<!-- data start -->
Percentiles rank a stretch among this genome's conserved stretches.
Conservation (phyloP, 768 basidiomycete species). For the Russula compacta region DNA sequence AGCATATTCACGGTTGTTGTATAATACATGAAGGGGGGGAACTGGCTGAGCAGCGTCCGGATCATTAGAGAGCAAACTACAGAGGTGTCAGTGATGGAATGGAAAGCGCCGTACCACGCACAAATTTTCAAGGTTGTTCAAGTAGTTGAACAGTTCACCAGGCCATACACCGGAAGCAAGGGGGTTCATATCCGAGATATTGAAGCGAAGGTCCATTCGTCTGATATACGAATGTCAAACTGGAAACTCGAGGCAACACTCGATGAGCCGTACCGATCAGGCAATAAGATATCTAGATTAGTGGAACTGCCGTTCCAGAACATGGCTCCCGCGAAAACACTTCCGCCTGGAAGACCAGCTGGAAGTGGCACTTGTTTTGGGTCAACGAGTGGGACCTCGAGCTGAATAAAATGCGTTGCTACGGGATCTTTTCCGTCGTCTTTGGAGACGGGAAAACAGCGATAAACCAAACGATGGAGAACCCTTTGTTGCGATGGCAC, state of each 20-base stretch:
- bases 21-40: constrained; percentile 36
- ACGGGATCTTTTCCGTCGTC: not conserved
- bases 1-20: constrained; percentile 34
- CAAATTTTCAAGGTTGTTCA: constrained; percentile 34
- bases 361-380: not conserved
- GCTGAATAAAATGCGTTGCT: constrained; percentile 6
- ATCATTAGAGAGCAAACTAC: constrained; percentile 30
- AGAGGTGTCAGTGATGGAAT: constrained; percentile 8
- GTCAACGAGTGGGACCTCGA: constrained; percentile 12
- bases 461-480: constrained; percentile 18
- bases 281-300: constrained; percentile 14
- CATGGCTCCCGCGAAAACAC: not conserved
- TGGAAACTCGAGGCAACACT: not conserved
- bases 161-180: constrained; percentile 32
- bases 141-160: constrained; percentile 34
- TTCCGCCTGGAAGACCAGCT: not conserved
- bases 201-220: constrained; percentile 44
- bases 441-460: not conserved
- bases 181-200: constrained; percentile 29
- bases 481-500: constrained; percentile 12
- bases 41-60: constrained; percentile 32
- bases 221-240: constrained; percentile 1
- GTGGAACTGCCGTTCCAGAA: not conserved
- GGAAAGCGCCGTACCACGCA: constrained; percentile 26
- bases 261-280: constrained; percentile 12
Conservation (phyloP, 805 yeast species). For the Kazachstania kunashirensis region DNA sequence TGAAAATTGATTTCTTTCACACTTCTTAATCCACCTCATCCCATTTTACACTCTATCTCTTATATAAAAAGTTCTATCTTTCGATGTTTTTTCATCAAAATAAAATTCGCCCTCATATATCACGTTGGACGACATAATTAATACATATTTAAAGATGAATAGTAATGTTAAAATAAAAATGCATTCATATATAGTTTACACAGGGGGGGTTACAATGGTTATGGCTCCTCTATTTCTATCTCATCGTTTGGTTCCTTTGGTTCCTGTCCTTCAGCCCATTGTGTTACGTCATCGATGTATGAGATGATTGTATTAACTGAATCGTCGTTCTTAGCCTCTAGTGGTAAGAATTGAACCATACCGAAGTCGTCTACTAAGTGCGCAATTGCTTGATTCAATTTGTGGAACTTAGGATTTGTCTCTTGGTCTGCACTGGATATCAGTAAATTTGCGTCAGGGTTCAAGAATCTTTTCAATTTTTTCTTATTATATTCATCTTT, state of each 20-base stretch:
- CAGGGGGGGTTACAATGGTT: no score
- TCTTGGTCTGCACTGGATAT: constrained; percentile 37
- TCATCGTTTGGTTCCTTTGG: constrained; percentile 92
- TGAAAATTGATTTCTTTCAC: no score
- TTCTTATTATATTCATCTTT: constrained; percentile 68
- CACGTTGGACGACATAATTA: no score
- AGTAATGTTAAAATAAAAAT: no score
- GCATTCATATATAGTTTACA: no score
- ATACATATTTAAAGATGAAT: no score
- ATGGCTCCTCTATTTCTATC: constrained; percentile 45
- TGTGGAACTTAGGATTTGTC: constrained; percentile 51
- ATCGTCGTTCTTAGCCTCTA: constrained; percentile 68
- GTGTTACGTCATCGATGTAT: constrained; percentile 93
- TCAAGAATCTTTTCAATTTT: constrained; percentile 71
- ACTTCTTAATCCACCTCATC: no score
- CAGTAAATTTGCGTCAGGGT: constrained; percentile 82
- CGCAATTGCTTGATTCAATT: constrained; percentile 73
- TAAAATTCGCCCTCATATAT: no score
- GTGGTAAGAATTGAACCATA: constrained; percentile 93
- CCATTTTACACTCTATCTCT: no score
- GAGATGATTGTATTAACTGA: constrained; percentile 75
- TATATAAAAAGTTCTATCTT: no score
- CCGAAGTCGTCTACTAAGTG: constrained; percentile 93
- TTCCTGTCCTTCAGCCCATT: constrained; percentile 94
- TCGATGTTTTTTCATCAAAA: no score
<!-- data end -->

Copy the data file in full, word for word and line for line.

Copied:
Percentiles rank a stretch among this genome's conserved stretches.
Conservation (phyloP, 768 basidiomycete species). For the Russula compacta region DNA sequence AGCATATTCACGGTTGTTGTATAATACATGAAGGGGGGGAACTGGCTGAGCAGCGTCCGGATCATTAGAGAGCAAACTACAGAGGTGTCAGTGATGGAATGGAAAGCGCCGTACCACGCACAAATTTTCAAGGTTGTTCAAGTAGTTGAACAGTTCACCAGGCCATACACCGGAAGCAAGGGGGTTCATATCCGAGATATTGAAGCGAAGGTCCATTCGTCTGATATACGAATGTCAAACTGGAAACTCGAGGCAACACTCGATGAGCCGTACCGATCAGGCAATAAGATATCTAGATTAGTGGAACTGCCGTTCCAGAACATGGCTCCCGCGAAAACACTTCCGCCTGGAAGACCAGCTGGAAGTGGCACTTGTTTTGGGTCAACGAGTGGGACCTCGAGCTGAATAAAATGCGTTGCTACGGGATCTTTTCCGTCGTCTTTGGAGACGGGAAAACAGCGATAAACCAAACGATGGAGAACCCTTTGTTGCGATGGCAC, state of each 20-base stretch:
- bases 21-40: constrained; percentile 36
- ACGGGATCTTTTCCGTCGTC: not conserved
- bases 1-20: constrained; percentile 34
- CAAATTTTCAAGGTTGTTCA: constrained; percentile 34
- bases 361-380: not conserved
- GCTGAATAAAATGCGTTGCT: constrained; percentile 6
- ATCATTAGAGAGCAAACTAC: constrained; percentile 30
- AGAGGTGTCAGTGATGGAAT: constrained; percentile 8
- GTCAACGAGTGGGACCTCGA: constrained; percentile 12
- bases 461-480: constrained; percentile 18
- bases 281-300: constrained; percentile 14
- CATGGCTCCCGCGAAAACAC: not conserved
- TGGAAACTCGAGGCAACACT: not conserved
- bases 161-180: constrained; percentile 32
- bases 141-160: constrained; percentile 34
- TTCCGCCTGGAAGACCAGCT: not conserved
- bases 201-220: constrained; percentile 44
- bases 441-460: not conserved
- bases 181-200: constrained; percentile 29
- bases 481-500: constrained; percentile 12
- bases 41-60: constrained; percentile 32
- bases 221-240: constrained; percentile 1
- GTGGAACTGCCGTTCCAGAA: not conserved
- GGAAAGCGCCGTACCACGCA: constrained; percentile 26
- bases 261-280: constrained; percentile 12
Conservation (phyloP, 805 yeast species). For the Kazachstania kunashirensis region DNA sequence TGAAAATTGATTTCTTTCACACTTCTTAATCCACCTCATCCCATTTTACACTCTATCTCTTATATAAAAAGTTCTATCTTTCGATGTTTTTTCATCAAAATAAAATTCGCCCTCATATATCACGTTGGACGACATAATTAATACATATTTAAAGATGAATAGTAATGTTAAAATAAAAATGCATTCATATATAGTTTACACAGGGGGGGTTACAATGGTTATGGCTCCTCTATTTCTATCTCATCGTTTGGTTCCTTTGGTTCCTGTCCTTCAGCCCATTGTGTTACGTCATCGATGTATGAGATGATTGTATTAACTGAATCGTCGTTCTTAGCCTCTAGTGGTAAGAATTGAACCATACCGAAGTCGTCTACTAAGTGCGCAATTGCTTGATTCAATTTGTGGAACTTAGGATTTGTCTCTTGGTCTGCACTGGATATCAGTAAATTTGCGTCAGGGTTCAAGAATCTTTTCAATTTTTTCTTATTATATTCATCTTT, state of each 20-base stretch:
- CAGGGGGGGTTACAATGGTT: no score
- TCTTGGTCTGCACTGGATAT: constrained; percentile 37
- TCATCGTTTGGTTCCTTTGG: constrained; percentile 92
- TGAAAATTGATTTCTTTCAC: no score
- TTCTTATTATATTCATCTTT: constrained; percentile 68
- CACGTTGGACGACATAATTA: no score
- AGTAATGTTAAAATAAAAAT: no score
- GCATTCATATATAGTTTACA: no score
- ATACATATTTAAAGATGAAT: no score
- ATGGCTCCTCTATTTCTATC: constrained; percentile 45
- TGTGGAACTTAGGATTTGTC: constrained; percentile 51
- ATCGTCGTTCTTAGCCTCTA: constrained; percentile 68
- GTGTTACGTCATCGATGTAT: constrained; percentile 93
- TCAAGAATCTTTTCAATTTT: constrained; percentile 71
- ACTTCTTAATCCACCTCATC: no score
- CAGTAAATTTGCGTCAGGGT: constrained; percentile 82
- CGCAATTGCTTGATTCAATT: constrained; percentile 73
- TAAAATTCGCCCTCATATAT: no score
- GTGGTAAGAATTGAACCATA: constrained; percentile 93
- CCATTTTACACTCTATCTCT: no score
- GAGATGATTGTATTAACTGA: constrained; percentile 75
- TATATAAAAAGTTCTATCTT: no score
- CCGAAGTCGTCTACTAAGTG: constrained; percentile 93
- TTCCTGTCCTTCAGCCCATT: constrained; percentile 94
- TCGATGTTTTTTCATCAAAA: no score